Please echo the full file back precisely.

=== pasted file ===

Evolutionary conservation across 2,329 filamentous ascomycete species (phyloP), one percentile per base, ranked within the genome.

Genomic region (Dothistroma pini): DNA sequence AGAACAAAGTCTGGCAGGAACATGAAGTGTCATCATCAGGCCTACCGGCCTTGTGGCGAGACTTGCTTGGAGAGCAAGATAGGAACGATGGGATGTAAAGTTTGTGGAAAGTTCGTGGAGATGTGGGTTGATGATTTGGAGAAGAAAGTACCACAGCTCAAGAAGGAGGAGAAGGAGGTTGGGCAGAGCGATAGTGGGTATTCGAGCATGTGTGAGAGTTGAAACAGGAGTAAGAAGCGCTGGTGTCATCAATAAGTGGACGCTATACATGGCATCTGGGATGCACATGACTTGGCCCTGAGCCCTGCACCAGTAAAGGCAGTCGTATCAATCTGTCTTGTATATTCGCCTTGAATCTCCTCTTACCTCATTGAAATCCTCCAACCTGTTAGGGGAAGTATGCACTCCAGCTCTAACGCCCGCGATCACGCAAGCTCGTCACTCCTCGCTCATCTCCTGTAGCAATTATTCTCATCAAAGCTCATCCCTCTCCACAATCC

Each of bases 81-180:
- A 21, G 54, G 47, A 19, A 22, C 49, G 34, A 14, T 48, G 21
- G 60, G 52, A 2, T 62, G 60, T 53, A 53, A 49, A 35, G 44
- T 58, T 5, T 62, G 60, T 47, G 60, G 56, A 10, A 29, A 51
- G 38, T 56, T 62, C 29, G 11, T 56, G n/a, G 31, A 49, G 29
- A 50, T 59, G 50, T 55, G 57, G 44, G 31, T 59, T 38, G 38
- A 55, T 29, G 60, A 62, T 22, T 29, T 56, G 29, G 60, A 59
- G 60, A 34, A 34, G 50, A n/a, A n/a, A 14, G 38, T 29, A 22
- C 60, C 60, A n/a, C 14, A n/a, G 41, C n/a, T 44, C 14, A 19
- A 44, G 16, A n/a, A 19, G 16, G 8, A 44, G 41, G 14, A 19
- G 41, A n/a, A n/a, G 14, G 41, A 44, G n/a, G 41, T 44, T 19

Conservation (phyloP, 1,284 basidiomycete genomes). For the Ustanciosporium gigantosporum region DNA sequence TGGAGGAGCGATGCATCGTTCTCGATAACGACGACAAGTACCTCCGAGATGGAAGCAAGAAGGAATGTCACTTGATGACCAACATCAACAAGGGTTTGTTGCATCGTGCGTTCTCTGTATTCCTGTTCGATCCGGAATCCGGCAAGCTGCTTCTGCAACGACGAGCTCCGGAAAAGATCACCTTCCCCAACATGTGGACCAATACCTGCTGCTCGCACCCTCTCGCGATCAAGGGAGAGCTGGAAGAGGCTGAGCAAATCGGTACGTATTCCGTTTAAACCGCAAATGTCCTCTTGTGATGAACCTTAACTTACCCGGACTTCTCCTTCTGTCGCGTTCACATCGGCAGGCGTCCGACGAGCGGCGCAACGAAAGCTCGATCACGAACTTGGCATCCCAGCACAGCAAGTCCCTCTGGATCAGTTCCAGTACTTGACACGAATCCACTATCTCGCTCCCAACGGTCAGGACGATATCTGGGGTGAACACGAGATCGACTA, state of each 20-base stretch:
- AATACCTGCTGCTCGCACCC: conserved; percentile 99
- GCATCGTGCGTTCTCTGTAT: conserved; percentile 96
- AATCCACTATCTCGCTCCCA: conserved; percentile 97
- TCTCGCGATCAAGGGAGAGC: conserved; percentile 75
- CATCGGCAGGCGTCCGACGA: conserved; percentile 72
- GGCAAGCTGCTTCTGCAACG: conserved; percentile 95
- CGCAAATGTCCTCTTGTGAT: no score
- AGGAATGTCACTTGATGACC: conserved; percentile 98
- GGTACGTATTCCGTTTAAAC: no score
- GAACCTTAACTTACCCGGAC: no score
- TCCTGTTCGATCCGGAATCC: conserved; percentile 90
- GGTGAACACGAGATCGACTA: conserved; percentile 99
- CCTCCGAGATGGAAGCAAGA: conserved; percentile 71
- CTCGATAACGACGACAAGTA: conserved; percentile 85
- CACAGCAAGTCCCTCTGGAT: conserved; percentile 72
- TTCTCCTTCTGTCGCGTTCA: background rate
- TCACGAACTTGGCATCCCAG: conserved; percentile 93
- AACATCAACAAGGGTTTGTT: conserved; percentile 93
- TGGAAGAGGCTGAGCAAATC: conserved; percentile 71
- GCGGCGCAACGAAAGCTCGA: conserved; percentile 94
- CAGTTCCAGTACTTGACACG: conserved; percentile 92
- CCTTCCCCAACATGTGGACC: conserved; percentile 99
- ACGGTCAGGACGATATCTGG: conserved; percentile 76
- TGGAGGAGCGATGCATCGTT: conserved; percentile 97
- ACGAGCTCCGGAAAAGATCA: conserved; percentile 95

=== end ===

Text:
Evolutionary conservation across 2,329 filamentous ascomycete species (phyloP), one percentile per base, ranked within the genome.

Genomic region (Dothistroma pini): DNA sequence AGAACAAAGTCTGGCAGGAACATGAAGTGTCATCATCAGGCCTACCGGCCTTGTGGCGAGACTTGCTTGGAGAGCAAGATAGGAACGATGGGATGTAAAGTTTGTGGAAAGTTCGTGGAGATGTGGGTTGATGATTTGGAGAAGAAAGTACCACAGCTCAAGAAGGAGGAGAAGGAGGTTGGGCAGAGCGATAGTGGGTATTCGAGCATGTGTGAGAGTTGAAACAGGAGTAAGAAGCGCTGGTGTCATCAATAAGTGGACGCTATACATGGCATCTGGGATGCACATGACTTGGCCCTGAGCCCTGCACCAGTAAAGGCAGTCGTATCAATCTGTCTTGTATATTCGCCTTGAATCTCCTCTTACCTCATTGAAATCCTCCAACCTGTTAGGGGAAGTATGCACTCCAGCTCTAACGCCCGCGATCACGCAAGCTCGTCACTCCTCGCTCATCTCCTGTAGCAATTATTCTCATCAAAGCTCATCCCTCTCCACAATCC

Each of bases 81-180:
- A 21, G 54, G 47, A 19, A 22, C 49, G 34, A 14, T 48, G 21
- G 60, G 52, A 2, T 62, G 60, T 53, A 53, A 49, A 35, G 44
- T 58, T 5, T 62, G 60, T 47, G 60, G 56, A 10, A 29, A 51
- G 38, T 56, T 62, C 29, G 11, T 56, G n/a, G 31, A 49, G 29
- A 50, T 59, G 50, T 55, G 57, G 44, G 31, T 59, T 38, G 38
- A 55, T 29, G 60, A 62, T 22, T 29, T 56, G 29, G 60, A 59
- G 60, A 34, A 34, G 50, A n/a, A n/a, A 14, G 38, T 29, A 22
- C 60, C 60, A n/a, C 14, A n/a, G 41, C n/a, T 44, C 14, A 19
- A 44, G 16, A n/a, A 19, G 16, G 8, A 44, G 41, G 14, A 19
- G 41, A n/a, A n/a, G 14, G 41, A 44, G n/a, G 41, T 44, T 19

Conservation (phyloP, 1,284 basidiomycete genomes). For the Ustanciosporium gigantosporum region DNA sequence TGGAGGAGCGATGCATCGTTCTCGATAACGACGACAAGTACCTCCGAGATGGAAGCAAGAAGGAATGTCACTTGATGACCAACATCAACAAGGGTTTGTTGCATCGTGCGTTCTCTGTATTCCTGTTCGATCCGGAATCCGGCAAGCTGCTTCTGCAACGACGAGCTCCGGAAAAGATCACCTTCCCCAACATGTGGACCAATACCTGCTGCTCGCACCCTCTCGCGATCAAGGGAGAGCTGGAAGAGGCTGAGCAAATCGGTACGTATTCCGTTTAAACCGCAAATGTCCTCTTGTGATGAACCTTAACTTACCCGGACTTCTCCTTCTGTCGCGTTCACATCGGCAGGCGTCCGACGAGCGGCGCAACGAAAGCTCGATCACGAACTTGGCATCCCAGCACAGCAAGTCCCTCTGGATCAGTTCCAGTACTTGACACGAATCCACTATCTCGCTCCCAACGGTCAGGACGATATCTGGGGTGAACACGAGATCGACTA, state of each 20-base stretch:
- AATACCTGCTGCTCGCACCC: conserved; percentile 99
- GCATCGTGCGTTCTCTGTAT: conserved; percentile 96
- AATCCACTATCTCGCTCCCA: conserved; percentile 97
- TCTCGCGATCAAGGGAGAGC: conserved; percentile 75
- CATCGGCAGGCGTCCGACGA: conserved; percentile 72
- GGCAAGCTGCTTCTGCAACG: conserved; percentile 95
- CGCAAATGTCCTCTTGTGAT: no score
- AGGAATGTCACTTGATGACC: conserved; percentile 98
- GGTACGTATTCCGTTTAAAC: no score
- GAACCTTAACTTACCCGGAC: no score
- TCCTGTTCGATCCGGAATCC: conserved; percentile 90
- GGTGAACACGAGATCGACTA: conserved; percentile 99
- CCTCCGAGATGGAAGCAAGA: conserved; percentile 71
- CTCGATAACGACGACAAGTA: conserved; percentile 85
- CACAGCAAGTCCCTCTGGAT: conserved; percentile 72
- TTCTCCTTCTGTCGCGTTCA: background rate
- TCACGAACTTGGCATCCCAG: conserved; percentile 93
- AACATCAACAAGGGTTTGTT: conserved; percentile 93
- TGGAAGAGGCTGAGCAAATC: conserved; percentile 71
- GCGGCGCAACGAAAGCTCGA: conserved; percentile 94
- CAGTTCCAGTACTTGACACG: conserved; percentile 92
- CCTTCCCCAACATGTGGACC: conserved; percentile 99
- ACGGTCAGGACGATATCTGG: conserved; percentile 76
- TGGAGGAGCGATGCATCGTT: conserved; percentile 97
- ACGAGCTCCGGAAAAGATCA: conserved; percentile 95